BMW wants to take another look at some of its compact cars, thanks to issues with knee airbags.
The German automaker is recalling more than 5,000 vehicles because of a potential problem with the way knee airbags are folded on both the driver and passenger sides of the cars. The safety devices may be damaged, meaning they cannot fully inflate in the event of a crash.
“Affected vehicles were equipped with knee air bag modules that may not have been produced to specifications,” the company said in a defect notice filed with the National Highway Traffic Safety Administration. “Specifically, improper folding of the air bags and assembly into the air bag housing could cause the knee airbags to become damaged during air bag deployment. If this were to occur, the knee air bag would not properly inflate.”
The recalled vehicles are from three different production lines: the 2, 3, and 4 series. That includes the 2019-2020 230i, 230i xDrive, M240i, M240i, M2 Competition, the 2019 330i xDrive Sportswagon, the 2019-2020 430i and 430i xDrive, 440i and 440i xDrive, M4 and the 2020 430i, 430i xDrive, 440i and 440i xDrive.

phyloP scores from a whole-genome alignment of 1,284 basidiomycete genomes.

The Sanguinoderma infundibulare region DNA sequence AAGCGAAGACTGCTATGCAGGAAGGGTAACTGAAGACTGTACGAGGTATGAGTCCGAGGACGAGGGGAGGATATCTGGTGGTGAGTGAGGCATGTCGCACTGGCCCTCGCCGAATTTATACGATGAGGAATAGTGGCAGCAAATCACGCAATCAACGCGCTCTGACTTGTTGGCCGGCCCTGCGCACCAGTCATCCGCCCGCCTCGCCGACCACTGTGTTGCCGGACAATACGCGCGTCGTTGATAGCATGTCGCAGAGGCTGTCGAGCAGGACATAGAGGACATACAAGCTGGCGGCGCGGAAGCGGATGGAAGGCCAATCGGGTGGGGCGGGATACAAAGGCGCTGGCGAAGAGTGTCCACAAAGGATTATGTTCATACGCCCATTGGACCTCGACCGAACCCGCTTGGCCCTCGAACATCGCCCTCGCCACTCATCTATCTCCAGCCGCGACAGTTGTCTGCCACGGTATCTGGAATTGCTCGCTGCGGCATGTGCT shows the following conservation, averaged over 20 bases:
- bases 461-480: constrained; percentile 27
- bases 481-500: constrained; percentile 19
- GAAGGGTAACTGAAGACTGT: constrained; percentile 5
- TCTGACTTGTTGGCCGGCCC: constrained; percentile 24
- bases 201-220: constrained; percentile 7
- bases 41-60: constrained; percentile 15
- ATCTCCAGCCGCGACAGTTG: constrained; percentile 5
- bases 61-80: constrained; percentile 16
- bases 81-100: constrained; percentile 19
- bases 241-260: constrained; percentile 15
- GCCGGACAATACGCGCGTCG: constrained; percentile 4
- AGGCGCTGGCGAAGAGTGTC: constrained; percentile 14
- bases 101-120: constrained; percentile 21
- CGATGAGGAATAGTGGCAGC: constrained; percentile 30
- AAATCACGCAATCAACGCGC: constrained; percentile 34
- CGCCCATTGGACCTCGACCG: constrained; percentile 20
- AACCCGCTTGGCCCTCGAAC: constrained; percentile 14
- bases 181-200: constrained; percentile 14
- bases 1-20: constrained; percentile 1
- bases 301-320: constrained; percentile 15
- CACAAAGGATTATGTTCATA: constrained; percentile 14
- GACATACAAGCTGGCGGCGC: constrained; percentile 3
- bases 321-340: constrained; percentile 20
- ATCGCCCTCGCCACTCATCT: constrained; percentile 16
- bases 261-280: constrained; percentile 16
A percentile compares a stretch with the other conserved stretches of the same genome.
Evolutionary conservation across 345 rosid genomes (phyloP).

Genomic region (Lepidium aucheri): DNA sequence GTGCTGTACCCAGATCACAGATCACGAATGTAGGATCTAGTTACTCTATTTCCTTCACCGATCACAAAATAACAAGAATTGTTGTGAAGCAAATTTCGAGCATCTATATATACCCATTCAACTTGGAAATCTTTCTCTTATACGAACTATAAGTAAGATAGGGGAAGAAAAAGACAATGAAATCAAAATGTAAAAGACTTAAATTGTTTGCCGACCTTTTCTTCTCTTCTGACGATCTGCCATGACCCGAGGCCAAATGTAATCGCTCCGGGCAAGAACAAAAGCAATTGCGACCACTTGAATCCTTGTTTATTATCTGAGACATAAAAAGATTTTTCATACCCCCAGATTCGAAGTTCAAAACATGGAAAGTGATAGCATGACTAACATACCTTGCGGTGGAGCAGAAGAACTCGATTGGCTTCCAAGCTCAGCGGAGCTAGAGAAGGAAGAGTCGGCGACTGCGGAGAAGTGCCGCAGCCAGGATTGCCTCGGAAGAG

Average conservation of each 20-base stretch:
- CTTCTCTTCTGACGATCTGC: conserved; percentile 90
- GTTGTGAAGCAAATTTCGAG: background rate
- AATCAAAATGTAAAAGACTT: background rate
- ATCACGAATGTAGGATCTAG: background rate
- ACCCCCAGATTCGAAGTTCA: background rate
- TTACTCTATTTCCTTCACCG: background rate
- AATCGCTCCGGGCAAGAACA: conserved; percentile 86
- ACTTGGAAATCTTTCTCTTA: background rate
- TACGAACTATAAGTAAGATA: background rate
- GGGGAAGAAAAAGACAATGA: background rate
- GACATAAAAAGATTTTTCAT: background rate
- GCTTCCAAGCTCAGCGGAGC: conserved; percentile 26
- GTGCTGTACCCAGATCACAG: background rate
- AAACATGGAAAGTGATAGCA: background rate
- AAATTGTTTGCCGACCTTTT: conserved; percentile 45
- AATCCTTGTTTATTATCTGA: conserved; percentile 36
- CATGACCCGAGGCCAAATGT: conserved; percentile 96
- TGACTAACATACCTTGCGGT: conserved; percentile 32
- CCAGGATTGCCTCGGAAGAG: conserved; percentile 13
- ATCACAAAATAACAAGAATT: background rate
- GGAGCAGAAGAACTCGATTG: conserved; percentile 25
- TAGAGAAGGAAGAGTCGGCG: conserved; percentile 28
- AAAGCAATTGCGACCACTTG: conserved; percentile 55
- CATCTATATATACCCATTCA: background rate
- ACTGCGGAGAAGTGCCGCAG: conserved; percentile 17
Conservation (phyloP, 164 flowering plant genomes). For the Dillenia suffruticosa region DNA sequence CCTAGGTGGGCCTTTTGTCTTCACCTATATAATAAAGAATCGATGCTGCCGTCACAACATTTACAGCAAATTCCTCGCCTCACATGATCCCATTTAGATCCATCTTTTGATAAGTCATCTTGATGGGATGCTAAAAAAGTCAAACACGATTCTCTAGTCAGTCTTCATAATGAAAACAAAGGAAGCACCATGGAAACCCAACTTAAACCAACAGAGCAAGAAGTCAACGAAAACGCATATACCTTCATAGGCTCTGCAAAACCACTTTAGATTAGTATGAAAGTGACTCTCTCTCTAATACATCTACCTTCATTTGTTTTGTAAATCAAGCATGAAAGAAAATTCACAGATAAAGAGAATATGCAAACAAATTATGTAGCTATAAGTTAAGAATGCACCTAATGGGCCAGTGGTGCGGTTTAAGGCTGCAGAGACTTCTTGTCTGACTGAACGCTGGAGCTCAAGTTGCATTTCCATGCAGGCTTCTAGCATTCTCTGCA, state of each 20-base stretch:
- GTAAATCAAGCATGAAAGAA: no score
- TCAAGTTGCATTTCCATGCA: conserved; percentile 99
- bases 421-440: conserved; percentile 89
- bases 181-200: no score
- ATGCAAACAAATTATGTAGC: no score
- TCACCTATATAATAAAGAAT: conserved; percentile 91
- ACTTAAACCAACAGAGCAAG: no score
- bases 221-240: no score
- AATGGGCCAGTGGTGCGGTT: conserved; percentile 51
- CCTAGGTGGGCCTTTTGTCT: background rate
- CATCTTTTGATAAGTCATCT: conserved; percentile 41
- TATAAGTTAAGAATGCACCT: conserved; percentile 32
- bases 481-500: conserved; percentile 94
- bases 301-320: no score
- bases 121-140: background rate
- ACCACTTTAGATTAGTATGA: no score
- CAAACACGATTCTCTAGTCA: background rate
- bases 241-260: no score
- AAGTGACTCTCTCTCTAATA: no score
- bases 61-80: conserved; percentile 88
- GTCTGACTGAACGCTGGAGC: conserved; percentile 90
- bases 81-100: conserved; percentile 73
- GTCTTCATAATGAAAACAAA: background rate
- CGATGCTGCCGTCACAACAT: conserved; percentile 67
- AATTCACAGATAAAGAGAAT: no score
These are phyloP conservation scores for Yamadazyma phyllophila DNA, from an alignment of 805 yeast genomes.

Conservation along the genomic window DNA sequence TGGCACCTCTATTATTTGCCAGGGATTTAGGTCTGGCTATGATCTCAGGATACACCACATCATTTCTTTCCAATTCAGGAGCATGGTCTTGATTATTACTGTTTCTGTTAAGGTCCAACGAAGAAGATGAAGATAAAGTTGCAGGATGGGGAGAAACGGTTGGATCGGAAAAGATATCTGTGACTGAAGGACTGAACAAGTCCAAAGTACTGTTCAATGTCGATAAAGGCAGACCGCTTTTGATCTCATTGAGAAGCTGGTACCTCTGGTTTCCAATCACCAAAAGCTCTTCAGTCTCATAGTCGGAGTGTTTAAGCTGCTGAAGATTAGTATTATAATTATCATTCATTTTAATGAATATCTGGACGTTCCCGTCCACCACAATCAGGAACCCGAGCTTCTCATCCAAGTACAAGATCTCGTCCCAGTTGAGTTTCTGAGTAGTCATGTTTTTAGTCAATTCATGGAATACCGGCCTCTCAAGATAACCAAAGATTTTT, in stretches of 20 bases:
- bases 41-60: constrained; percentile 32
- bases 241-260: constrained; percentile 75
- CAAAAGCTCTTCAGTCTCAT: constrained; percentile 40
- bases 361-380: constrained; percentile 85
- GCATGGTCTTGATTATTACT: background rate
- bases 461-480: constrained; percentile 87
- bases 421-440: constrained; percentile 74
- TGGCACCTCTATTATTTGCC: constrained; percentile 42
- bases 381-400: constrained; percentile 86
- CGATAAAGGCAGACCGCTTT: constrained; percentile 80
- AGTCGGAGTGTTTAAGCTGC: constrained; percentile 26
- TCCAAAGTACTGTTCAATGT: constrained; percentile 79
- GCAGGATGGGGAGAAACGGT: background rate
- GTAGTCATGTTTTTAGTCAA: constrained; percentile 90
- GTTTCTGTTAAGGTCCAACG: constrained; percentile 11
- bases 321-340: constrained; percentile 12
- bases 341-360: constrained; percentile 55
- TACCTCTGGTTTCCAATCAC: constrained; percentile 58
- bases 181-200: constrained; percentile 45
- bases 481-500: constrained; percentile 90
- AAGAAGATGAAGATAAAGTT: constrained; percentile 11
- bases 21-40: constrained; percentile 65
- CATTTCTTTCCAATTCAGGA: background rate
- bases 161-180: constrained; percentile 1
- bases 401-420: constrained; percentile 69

The problem airbags were supplied by Joyson Safety Systems, according to CNET. Joyson alerted BMW to the problem after testing showed that a certain batch of airbags were damaged when they deployed.
The recall is not the first time that BMW has had to take another look at certain cars because of defects. The company in 2017 recalled roughly 1 million vehicles over concerns about possible electrical fires stemming from a problem in a crankcase ventilation valve heater.
How the Lemon Law Protects Car Buyers, Lessors in California
The BMW recall underscores the kinds of safety risks that defective vehicles pose to drivers, passengers and everyone else on the road. The California lemon law is designed to provide some basic legal protections for certain car buyers and lessors in the Golden State.
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The manufacturer is also required to pick up the tab for any legal fees that an owner or lessor incurs in enforcing his or her rights under the California lemon law.
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